When organised games first came to prominence in independent schools in the 19th century, the first coaching workforce was male classroom teachers. Games enthusiasts who had played football and cricket at school and university and believed in the educational benefits that participation allegedly developed. Specialist teachers of PE were more than half a century away, and professional coaches even more distant. The teacher who contributed to games was a foundation of the modern school.
For many years, school sport has assumed that teachers would coach sport competently and enthusiastically in sufficient number to ensure that an extensive programme could operate. Historically, whole school games afternoons did not clash with any lessons, and could therefore be staffed by teachers freed from their academic duties, typically on three afternoons every week. Even when specialist PE teachers became the norm in the second half of the twentieth century, they often played only a small part in the games programme. The Master in Charge – especially of the boys’ flagship sports of Rugby and Cricket – often had higher status than the PE specialist. Most of today’s co-educational schools were boys’ schools who accepted girls, and unthinkingly copied and pasted the same system. Interestingly, girls’ schools, which had specialist PE teachers from their foundation, never developed the same dependency on classroom teachers to deliver a programme which was more varied from the outset.
This model is now under pressure from a variety of sources. Newly co-educational schools depended upon a critical mass of female teachers coaching games in order to operate a programme parallel to the boys. This was often unachievable. Additional academic pressures brought about by league tables raised, for the first time, the question of whether games coaching really was a good use of teacher time. The professionalisation of sport simultaneously raised parental expectations of coaching standards, and became less tolerant of idiosyncratic schoolmasters with their own approach devoid of technical content. Coach education had not been invented, and quality control was not a recognised function. Stable assumptions about the workforce of school sport were challenged for the first time.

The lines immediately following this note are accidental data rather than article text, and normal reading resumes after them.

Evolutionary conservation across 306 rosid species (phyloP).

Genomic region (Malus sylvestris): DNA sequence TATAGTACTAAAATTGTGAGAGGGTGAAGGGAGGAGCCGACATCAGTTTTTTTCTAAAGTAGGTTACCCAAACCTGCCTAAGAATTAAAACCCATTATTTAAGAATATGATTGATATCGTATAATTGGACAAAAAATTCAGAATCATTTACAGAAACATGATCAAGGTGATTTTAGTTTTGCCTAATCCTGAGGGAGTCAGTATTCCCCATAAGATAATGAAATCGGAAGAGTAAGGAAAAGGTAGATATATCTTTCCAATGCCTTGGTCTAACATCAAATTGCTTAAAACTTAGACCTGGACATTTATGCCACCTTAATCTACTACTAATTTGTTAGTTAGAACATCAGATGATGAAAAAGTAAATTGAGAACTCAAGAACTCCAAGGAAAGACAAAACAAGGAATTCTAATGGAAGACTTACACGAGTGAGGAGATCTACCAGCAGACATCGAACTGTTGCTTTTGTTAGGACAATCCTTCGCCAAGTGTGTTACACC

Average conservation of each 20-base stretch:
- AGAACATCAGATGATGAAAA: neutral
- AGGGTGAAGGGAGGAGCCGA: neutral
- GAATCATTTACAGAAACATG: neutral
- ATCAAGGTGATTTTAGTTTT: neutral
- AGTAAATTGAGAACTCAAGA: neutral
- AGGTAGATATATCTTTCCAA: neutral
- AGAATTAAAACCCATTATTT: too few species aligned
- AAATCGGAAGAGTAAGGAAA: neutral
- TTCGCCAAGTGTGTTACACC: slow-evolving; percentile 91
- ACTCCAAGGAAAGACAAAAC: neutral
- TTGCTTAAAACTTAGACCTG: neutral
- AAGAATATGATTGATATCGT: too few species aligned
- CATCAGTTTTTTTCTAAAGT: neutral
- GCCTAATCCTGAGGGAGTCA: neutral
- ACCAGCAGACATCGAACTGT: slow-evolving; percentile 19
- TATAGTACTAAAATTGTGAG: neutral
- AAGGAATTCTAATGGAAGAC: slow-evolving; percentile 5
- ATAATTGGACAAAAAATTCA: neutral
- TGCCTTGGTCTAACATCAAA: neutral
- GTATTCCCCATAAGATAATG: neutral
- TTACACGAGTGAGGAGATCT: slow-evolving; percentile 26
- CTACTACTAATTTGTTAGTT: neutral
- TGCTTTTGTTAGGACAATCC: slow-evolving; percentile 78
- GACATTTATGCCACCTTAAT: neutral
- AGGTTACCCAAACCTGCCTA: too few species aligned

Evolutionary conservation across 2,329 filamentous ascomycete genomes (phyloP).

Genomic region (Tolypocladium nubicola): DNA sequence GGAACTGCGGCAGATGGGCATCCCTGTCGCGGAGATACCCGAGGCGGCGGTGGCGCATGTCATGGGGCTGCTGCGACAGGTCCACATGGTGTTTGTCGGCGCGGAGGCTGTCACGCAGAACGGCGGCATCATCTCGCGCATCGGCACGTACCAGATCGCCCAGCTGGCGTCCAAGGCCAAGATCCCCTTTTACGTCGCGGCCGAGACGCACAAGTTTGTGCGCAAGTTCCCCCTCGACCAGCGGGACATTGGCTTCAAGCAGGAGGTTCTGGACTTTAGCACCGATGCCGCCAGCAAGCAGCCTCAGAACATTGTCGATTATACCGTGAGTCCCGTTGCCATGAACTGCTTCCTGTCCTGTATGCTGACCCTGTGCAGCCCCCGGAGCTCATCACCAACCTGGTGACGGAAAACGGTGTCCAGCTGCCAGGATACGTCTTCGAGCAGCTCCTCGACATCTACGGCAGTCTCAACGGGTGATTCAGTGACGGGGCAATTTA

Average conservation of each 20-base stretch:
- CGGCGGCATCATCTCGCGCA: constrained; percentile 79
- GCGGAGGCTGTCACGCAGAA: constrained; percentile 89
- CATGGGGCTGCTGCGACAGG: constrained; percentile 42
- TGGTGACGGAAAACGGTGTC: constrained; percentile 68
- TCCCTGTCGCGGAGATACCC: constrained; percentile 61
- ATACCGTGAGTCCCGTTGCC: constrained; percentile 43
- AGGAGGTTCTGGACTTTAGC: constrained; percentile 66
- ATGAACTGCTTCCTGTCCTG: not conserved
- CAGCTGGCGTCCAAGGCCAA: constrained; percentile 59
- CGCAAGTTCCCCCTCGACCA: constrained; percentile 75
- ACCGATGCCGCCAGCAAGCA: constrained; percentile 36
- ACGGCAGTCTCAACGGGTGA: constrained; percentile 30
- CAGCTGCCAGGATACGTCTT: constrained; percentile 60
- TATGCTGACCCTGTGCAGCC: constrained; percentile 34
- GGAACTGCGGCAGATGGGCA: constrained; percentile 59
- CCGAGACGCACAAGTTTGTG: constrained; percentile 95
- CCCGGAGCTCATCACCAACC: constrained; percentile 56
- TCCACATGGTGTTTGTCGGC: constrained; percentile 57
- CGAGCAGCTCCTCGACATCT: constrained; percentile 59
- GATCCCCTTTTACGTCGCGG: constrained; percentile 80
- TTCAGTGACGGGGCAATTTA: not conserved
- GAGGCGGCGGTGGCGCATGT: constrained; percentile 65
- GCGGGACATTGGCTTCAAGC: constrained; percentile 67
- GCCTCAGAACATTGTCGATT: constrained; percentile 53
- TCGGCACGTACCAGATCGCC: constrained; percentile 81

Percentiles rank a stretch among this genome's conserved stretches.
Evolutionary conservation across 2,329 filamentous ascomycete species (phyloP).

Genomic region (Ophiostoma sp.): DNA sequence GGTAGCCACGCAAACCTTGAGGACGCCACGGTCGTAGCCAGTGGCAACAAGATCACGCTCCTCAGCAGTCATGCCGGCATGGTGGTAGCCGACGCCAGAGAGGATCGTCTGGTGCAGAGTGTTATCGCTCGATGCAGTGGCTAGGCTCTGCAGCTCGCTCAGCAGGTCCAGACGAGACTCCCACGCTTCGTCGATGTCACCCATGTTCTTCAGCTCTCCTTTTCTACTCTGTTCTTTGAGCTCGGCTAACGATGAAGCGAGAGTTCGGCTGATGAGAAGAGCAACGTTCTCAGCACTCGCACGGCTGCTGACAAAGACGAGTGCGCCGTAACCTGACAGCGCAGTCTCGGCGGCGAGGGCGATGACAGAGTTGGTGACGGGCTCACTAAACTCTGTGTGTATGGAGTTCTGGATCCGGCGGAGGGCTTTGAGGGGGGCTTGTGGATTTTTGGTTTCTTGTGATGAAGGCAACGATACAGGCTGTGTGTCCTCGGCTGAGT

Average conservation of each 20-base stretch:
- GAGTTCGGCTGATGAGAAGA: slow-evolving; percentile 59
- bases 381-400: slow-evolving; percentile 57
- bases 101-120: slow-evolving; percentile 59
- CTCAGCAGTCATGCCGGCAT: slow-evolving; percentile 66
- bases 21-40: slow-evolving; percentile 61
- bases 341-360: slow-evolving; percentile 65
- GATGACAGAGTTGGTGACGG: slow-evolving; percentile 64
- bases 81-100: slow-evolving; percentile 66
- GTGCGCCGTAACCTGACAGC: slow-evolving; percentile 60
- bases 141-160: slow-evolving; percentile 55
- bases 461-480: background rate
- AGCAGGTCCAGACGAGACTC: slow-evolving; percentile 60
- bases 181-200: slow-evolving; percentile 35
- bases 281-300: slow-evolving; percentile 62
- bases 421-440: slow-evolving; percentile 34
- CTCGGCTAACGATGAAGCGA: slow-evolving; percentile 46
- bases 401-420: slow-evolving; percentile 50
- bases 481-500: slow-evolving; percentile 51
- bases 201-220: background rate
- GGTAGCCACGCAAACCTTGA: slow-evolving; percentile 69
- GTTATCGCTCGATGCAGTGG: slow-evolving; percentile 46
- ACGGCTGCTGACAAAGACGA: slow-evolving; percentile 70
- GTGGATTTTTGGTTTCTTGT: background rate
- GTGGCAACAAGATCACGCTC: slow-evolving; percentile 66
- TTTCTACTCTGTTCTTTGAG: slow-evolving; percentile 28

As soon as the expectation that the great majority would contribute dissolved, perceived inequality was inevitable. When all staff coach games, everything is equal: when only a minority is involved, the contrast is stark. This is felt more keenly when the only teachers working on Saturdays are those accompanying sports teams. To address this, it was inevitable that schools would come to consider directly rewarding this with additional, direct payment. The theory of bridging the fairness gap with money is indisputable. It turns out, however, to be more complex than at first sight. The introduction of direct reward shifts the underlying premise from a social norm to an economic one. Inevitably, whatever the level of reward, it eventually comes to be calculated as an hourly rate. This creates another – irresolvable - layer of inconsistency and inequality. Can a sport that plays every Saturday be compared with one that doesn’t? Should the extra demand of Cricket, or the extra time commitment of distant away games, be rewarded differently? What if the match is cancelled or rained off? Does this affect payment rates?
The ideal is when teachers coach games because they want to: because they love their sport and value the contact with pupils in a less formal environment. The practicality is often far from this. Whether introducing payment is enough to change behaviour and attitudes is questionable. It is also a measure which cannot easily be reversed, and should not be adopted without careful audit of potential unintended consequences. Whilst recognition and appreciation are undoubtedly desirable, direct payment is a resort of last choice.
The future workforce of independent school sport is likely to be a mixed economy of staff with different skills and backgrounds. Before addressing the nature of this mix, schools must first robustly answer the question, “What is the place of classroom teachers coaching games?” All other decisions are based on an answer to this. Schools who continue to see advantages in this strategy must find ways of recruiting, retaining and motivating this workforce. Whether or not direct payment is part of this process is a crucial supplementary question. Without a clear answer to both of these questions, staffing school sport will continue to be the unstable, and often unsatisfactory, landscape that it has become.